Bench Memos

Law & the Courts

Ninth Circuit Enjoins Nevada Covid Order Discriminating Against Houses of Worship

In an important ruling today, a unanimous Ninth Circuit panel ruled that the Supreme Court’s recent religious-liberty decision in Roman Catholic Diocese v. Cuomo compels it to grant Calvary Chapel Dayton Valley preliminary injunctive relief against Nevada governor Steve Sisolak’s covid directive that treats houses of worship less favorably than “numerous secular activities and entities” such as casinos, bowling alleys, retail restaurants, and arcades. One version of the directive imposed a 50-person cap on indoor attendance at houses of worship (and at movie theaters, museums, art galleries, and some other places), while allowing a much higher attendance of 50% of fire-code capacity for these other entities.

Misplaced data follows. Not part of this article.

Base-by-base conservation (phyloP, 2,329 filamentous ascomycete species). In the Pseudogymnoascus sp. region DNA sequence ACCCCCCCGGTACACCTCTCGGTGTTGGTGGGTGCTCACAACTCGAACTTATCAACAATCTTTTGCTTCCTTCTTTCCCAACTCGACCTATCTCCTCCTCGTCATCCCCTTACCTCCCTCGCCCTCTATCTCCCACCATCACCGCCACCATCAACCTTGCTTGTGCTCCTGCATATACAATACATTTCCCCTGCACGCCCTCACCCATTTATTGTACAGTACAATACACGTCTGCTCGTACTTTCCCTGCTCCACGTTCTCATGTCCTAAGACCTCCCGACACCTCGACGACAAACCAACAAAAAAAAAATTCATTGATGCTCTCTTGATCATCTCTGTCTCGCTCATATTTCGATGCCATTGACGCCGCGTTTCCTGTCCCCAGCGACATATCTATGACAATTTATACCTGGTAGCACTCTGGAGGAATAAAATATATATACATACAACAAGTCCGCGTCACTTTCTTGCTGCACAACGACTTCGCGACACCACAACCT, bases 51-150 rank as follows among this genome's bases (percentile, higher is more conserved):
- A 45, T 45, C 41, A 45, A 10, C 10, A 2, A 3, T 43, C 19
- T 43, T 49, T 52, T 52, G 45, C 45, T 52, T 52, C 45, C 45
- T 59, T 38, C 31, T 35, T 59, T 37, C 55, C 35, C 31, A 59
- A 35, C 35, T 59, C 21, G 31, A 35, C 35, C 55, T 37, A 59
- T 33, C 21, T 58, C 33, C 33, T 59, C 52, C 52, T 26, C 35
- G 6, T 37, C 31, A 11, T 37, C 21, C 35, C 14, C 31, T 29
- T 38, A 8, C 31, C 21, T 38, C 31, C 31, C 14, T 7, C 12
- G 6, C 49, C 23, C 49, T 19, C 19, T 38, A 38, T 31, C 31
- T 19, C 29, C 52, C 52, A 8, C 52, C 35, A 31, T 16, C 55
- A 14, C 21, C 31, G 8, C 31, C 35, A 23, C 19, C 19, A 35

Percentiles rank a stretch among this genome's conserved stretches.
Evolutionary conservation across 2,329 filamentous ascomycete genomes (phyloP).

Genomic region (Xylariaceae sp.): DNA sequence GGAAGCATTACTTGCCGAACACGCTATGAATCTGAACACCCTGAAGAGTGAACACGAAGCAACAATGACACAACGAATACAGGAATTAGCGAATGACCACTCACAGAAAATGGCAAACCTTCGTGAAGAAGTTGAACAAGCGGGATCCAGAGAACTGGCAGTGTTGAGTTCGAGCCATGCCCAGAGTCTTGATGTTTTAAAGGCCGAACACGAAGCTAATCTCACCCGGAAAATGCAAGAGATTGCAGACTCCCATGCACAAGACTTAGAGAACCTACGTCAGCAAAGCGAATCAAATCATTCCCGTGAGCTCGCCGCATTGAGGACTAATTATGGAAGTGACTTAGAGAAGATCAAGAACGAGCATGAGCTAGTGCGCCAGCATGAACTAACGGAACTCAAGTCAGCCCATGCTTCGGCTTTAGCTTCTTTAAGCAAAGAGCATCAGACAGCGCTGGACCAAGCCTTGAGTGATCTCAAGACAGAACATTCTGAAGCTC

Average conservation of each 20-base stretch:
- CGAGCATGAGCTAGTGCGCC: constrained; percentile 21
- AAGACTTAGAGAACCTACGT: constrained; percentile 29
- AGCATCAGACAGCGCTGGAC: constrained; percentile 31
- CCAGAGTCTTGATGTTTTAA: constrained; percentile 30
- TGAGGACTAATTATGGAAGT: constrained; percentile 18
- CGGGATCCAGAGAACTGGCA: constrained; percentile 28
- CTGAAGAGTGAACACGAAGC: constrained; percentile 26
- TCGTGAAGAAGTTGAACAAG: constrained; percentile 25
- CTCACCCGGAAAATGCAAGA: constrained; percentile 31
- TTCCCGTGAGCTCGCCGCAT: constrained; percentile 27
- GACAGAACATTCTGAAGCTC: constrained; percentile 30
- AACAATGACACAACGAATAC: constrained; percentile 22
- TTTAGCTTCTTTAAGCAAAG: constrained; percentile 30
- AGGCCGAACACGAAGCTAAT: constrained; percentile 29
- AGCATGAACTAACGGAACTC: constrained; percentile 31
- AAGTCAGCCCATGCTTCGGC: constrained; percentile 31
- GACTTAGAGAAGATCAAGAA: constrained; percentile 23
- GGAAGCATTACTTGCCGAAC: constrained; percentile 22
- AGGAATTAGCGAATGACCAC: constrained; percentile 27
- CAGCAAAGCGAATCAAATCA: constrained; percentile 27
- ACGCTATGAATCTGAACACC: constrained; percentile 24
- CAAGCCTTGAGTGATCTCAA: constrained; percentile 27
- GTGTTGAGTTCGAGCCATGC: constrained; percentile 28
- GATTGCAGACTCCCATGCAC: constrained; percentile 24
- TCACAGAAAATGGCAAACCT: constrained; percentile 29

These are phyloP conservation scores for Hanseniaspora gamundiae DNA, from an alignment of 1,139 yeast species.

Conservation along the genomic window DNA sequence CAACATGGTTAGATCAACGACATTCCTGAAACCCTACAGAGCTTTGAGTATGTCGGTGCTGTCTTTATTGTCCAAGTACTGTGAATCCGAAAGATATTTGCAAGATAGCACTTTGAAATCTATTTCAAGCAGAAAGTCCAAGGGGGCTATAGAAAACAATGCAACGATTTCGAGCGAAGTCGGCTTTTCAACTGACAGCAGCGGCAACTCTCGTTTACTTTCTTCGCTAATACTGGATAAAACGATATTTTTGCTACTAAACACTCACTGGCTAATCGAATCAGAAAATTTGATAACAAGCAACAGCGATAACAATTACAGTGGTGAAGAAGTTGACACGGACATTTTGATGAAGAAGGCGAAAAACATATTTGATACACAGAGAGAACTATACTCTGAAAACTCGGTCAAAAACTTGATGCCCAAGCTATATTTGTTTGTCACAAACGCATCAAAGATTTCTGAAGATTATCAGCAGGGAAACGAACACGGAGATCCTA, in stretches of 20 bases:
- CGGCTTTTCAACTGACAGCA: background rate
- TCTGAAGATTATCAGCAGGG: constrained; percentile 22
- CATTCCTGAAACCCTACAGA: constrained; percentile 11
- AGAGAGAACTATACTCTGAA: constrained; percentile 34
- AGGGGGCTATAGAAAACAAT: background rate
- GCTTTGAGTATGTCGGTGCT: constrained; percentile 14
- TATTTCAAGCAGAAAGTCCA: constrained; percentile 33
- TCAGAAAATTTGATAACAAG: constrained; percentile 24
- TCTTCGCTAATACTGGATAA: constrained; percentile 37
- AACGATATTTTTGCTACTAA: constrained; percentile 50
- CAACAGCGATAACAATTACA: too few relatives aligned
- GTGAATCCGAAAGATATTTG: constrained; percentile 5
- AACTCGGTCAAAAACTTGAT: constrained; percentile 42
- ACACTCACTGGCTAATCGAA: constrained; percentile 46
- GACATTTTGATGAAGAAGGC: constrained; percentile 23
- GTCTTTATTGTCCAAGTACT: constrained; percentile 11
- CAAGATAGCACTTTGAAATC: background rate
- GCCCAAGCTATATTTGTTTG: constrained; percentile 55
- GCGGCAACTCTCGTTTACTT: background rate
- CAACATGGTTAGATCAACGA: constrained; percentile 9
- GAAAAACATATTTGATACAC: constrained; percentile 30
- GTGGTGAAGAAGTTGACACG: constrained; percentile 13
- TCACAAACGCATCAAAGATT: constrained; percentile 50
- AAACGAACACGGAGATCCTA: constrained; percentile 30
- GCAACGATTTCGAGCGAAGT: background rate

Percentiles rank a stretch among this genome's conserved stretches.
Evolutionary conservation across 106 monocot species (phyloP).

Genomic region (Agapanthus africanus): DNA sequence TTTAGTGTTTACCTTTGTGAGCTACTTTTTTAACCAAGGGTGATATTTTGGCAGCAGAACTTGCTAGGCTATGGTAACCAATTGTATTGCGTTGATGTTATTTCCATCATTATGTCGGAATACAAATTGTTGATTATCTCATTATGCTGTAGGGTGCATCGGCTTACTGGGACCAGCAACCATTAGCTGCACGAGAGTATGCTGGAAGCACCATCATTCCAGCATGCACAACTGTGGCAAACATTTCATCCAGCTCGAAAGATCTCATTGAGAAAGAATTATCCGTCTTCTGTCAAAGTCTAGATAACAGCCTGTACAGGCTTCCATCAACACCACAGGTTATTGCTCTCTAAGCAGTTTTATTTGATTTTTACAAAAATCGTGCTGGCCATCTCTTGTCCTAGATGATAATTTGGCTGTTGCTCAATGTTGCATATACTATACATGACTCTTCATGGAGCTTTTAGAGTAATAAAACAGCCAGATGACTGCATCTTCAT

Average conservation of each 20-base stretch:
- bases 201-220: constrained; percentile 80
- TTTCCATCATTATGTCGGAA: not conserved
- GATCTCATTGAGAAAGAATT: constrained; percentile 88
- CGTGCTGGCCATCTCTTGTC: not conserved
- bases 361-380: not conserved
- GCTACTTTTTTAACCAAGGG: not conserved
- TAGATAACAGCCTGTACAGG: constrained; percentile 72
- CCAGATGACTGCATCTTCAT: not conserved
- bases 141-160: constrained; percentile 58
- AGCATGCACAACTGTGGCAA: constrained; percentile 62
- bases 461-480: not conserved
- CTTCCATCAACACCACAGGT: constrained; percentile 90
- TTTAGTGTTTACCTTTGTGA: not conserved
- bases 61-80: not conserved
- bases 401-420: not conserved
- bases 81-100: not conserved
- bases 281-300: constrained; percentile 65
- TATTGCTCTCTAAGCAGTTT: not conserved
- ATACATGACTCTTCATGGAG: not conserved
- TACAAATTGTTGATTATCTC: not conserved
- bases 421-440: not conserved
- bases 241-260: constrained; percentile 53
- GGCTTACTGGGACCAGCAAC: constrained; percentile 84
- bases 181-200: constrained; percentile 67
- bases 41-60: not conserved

Back in July, the Supreme Court had denied Calvary Chapel relief, by a 5-4 vote.

The current version of the governor’s directive limits houses of worship to the lesser of 25% of fire-code capacity or 50 persons, while imposing only a 25% limit on casinos and the like. So the injunctive relief that the panel awards imposes that same 25% limit, without the 50-person cap. More broadly, it virtually guarantees that Calvary Chapel and other houses of worship will benefit from any further relaxation of the limit on casinos.

The panel opinion was written by Judge Milan D. Smith Jr. and was joined by Judge Danny J. Boggs (visiting from the Sixth Circuit) and Judge Mark J. Bennett. All three panel members were appointed by Republican presidents.


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